Polished Plaster London
What is Polished Plaster?
Polished plaster is a specialist finish frequently used for interior decoration. It is also the description of a current and modified traditional Italian plaster finish. This term describes an entire range of plaster finishes for decorative purposes.
Polished plaster is one of the oldest building finishes available (around 9000 BC). Used extensively in Italy, it has become increasingly popular in America and Europe in recent times. Being a really distinctive plaster finish, it has found its place in luxury interiors.
There are a multitude of finished looks you can achieve with Polished Plaster due to the different techniques developed.
What is it Polished Plaster Made of and how does is the end result achieved?
The product for this finish is generally made up of slaked lime, marble dust or marble chips. This accounts for its distinctive appearance. The ratio of lime to marble can vary depending on the provider or requirement of the client. Plaster can contain either lime, gypsum or cement. The final appearance of the finish is a glossy and lustrous finish that looks much like limestone, marble or travertine. These all fall under the category of Polished Plaster, however, can be also left unburnished resulting in a matte but brittle finish.
Usually reserved for interior use, external use in the UK is described as ‘render’.
Normal application requires multiple layers of primer and basecoat. It is typically applied over a key-coat base or a primer, from 1 to 4 layers.Upon finishing a high standard polishing or burnishing is required with a specialised steel trowel in order to achieve a mirror or glass like lustre sealed with protective layers of wax.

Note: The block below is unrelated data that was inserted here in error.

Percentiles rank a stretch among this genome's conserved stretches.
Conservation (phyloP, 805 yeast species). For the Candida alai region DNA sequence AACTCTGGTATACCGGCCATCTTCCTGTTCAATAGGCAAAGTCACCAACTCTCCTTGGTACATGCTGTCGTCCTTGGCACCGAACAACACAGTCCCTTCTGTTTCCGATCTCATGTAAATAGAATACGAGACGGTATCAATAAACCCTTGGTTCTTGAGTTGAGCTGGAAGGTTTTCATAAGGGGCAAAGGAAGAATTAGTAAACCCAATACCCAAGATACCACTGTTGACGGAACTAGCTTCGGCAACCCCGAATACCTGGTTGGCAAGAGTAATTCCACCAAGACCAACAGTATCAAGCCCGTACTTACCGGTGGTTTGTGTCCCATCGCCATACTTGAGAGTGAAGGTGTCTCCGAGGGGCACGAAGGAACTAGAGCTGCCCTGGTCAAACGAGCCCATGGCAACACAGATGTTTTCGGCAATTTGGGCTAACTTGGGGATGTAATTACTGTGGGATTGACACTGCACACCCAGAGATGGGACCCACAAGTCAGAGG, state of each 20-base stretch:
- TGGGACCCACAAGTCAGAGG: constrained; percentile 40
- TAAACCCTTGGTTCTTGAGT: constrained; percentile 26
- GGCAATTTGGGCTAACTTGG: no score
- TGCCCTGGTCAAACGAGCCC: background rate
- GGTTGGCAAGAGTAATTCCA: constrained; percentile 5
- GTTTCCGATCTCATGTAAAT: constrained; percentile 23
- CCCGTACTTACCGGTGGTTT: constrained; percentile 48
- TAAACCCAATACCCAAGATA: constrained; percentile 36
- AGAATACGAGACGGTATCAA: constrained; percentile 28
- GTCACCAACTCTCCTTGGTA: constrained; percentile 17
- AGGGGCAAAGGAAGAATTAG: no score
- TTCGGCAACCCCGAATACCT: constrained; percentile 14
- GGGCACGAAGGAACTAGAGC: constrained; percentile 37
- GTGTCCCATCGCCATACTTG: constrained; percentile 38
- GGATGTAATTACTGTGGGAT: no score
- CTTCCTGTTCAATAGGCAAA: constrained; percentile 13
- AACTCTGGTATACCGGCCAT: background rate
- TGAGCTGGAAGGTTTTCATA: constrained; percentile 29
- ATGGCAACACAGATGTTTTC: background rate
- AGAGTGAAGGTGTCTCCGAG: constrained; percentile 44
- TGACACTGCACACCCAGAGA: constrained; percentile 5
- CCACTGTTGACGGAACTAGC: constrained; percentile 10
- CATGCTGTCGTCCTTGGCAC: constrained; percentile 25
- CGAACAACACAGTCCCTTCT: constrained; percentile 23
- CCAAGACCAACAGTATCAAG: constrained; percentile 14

For further explanation on Polished Plaster in order to gain a better understanding of the finish please read the detailing of processes for Venetian Plaster:
Venetian plaster is used as a wall and ceiling finish and consists of marble dust mixed with lime plaster in most cases. The mix is then applied in fine, even layers which are polished when fully dry until it becomes a surface with a glass like sheen.
When applied correctly, Venetian plaster produces a gleaming, rock-hard, marble like final product. Venetian plaster is commonly used to replace marble panels in cohesion with marbling in areas where such a product is difficult to install. Or on areas that would be highly costly to encompass real marble such as curved walls, pillars and columns and corniches.
Such plaster may be coloured, tinted or finished in varying ways modern technology has enabled. This is especially beneficial when unnaturally occurring colours are requested. https://en.wikipedia.org/wiki/Polished_plaster